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'Journey' reflects Marian Anderson's personal rebirth
Student union painting "Journey" reflects artist's personal rebirth.
By Lenny Koupal, Centennial Student Union
For artist Marian Anderson, her latest painting, “Journey,” reflects a special bond with Minnesota State University, Mankato and her own personal and professional rebirth.
"'Journey' -- I love the title. I think it perfectly fi ts the painting in every respect," she said.
"Journey" marks Anderson's first new painting in five years. Sitting in her peaceful, woodland home in rural Mankato, Anderson said she reached a plateau in her life following the death of her husband, Vince Meyer, to cancer in 2005. Looking back, she sees it as a period of artistic limbo.
"The last few years have been hard," she said. "I was pretty ho-hum. I was dying on the vine and I didn’t realize it."
Her personal journey of rebirth was sparked by two recent events. The first came when Rod Meyer of Meyer Financial and Consulting approached Anderson with the prospect of opening a Mankato gallery. The invite converted a portion of Meyer's Mankato office building into the Marian Anderson Art Gallery.
Collections and original art from Anderson's 55 years as a professional artist were moved from her rural Mankato studio to the new gallery near Adams Street and Victory Drive.
The second spark was a visit from Laurie Woodward, director of the Centennial Student Union; Shirley Piepho, director of university scheduling; and Sue Olson, CSU administrative assistant. At the time, the three were seeking a retirement gift for Mike Hodapp, CSU associate director, who retired in April after 41 years with the student union.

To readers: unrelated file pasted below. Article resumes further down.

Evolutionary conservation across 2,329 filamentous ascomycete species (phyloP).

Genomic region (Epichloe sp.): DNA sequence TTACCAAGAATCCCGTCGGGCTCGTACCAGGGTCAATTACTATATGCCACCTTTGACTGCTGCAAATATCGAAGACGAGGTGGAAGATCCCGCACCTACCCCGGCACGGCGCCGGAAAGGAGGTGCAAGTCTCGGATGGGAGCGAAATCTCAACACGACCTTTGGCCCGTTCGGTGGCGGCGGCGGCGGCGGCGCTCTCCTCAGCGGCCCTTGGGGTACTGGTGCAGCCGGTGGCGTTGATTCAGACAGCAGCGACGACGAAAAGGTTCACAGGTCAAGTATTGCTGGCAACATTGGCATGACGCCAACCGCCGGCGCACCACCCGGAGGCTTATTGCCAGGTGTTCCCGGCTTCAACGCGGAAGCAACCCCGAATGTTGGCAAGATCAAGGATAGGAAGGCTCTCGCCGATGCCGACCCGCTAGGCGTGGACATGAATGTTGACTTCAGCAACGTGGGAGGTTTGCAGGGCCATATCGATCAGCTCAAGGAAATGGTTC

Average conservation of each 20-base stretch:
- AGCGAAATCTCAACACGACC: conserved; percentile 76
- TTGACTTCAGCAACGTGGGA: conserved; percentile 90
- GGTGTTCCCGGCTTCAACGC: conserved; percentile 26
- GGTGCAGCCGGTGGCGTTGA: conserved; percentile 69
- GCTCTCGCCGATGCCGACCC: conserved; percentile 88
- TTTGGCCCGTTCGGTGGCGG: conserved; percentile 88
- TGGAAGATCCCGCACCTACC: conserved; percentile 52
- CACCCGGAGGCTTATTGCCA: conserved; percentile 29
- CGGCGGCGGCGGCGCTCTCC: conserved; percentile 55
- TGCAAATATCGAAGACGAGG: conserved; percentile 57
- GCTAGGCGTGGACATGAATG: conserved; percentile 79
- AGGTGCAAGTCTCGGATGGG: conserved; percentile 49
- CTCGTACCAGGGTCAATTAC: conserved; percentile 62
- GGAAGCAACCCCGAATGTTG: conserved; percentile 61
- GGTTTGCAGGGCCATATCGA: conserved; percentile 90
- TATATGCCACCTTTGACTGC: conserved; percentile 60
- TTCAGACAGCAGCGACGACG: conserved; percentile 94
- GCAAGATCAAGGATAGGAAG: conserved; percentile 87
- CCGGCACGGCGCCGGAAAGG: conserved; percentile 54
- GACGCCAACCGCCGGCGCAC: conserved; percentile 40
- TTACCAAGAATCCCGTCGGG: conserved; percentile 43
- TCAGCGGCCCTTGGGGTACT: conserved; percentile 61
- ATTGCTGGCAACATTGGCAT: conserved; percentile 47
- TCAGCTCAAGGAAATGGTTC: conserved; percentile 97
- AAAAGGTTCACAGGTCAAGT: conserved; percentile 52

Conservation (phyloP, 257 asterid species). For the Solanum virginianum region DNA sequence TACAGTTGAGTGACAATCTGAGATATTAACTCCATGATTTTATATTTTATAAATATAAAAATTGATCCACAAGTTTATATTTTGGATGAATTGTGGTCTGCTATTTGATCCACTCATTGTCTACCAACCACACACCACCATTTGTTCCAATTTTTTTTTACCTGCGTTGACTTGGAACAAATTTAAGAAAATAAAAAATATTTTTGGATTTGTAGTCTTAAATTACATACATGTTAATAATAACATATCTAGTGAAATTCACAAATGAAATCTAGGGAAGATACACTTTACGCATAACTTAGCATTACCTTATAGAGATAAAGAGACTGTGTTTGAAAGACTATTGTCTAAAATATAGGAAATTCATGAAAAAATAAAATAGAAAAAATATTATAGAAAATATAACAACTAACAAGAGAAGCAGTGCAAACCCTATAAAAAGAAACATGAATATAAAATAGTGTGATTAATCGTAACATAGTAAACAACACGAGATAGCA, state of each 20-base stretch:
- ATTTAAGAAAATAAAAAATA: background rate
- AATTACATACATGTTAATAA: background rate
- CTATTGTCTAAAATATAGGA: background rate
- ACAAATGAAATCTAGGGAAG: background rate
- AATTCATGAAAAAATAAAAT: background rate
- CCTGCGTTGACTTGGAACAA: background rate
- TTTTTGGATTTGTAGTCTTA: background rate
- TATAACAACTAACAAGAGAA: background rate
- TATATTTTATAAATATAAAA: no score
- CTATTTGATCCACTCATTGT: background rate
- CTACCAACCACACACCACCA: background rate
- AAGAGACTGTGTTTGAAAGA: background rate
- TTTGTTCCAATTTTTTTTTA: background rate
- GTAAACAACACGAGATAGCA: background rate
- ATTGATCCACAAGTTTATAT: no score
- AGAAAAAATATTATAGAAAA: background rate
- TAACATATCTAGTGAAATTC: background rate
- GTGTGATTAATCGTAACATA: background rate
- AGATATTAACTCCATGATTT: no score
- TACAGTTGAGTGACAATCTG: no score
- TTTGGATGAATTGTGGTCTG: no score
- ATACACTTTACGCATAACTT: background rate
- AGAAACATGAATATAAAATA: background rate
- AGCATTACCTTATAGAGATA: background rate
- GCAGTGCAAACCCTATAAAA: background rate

What started as another Marian Anderson print to complement the ones Hodapp already owned ended with Woodward asking Anderson to do a painting that reflected the growing heritage of Minnesota State Mankato.
What developed was a commissioned painting. The original is the fourth in a series of Mankato montage paintings by Anderson. Originally on display in the art gallery, "Journey" will be permanently displayed in the Centennial Student Union at Minnesota State Mankato.
The university also created 750 signed and numbered prints, 75 signed artist's proofs and 25 signed giclee prints. Sale of the prints will benefi t the university’s scholarship program. Sale information is available on the University's Alumni Association website at www.mnsu.edu/alumni.
Anderson admits she had to work herself up to this latest painting.
"At first, I wasn't keen on the idea," she said, "but then I got hooked."
What hooked her was her tour of the Minnesota State Mankato campus with David Cowan, university facilities services manager. Part of her artistic vision rose from enthusiasm
shared by alumni and the entire campus community.
"I couldn’t just look at a picture and paint it. I had to get a feeling about the campus. I had to experience it," Anderson said. "The one thing that really stood out was the pride. This came from students, from people who have gone to the university or have friends or family going here.”
Along with her tour, Anderson also worked with Daardi Sizemore, Minnesota State Mankato archives librarian, to gather historical data for the painting.
"I came away with the overwhelming desire to do this painting," she added. TThe initial sketch just came to me in a flash."
Anderson started the painting last fall and completed it in time for the May 13 unveiling at the grand opening of the Marian Anderson Art Gallery.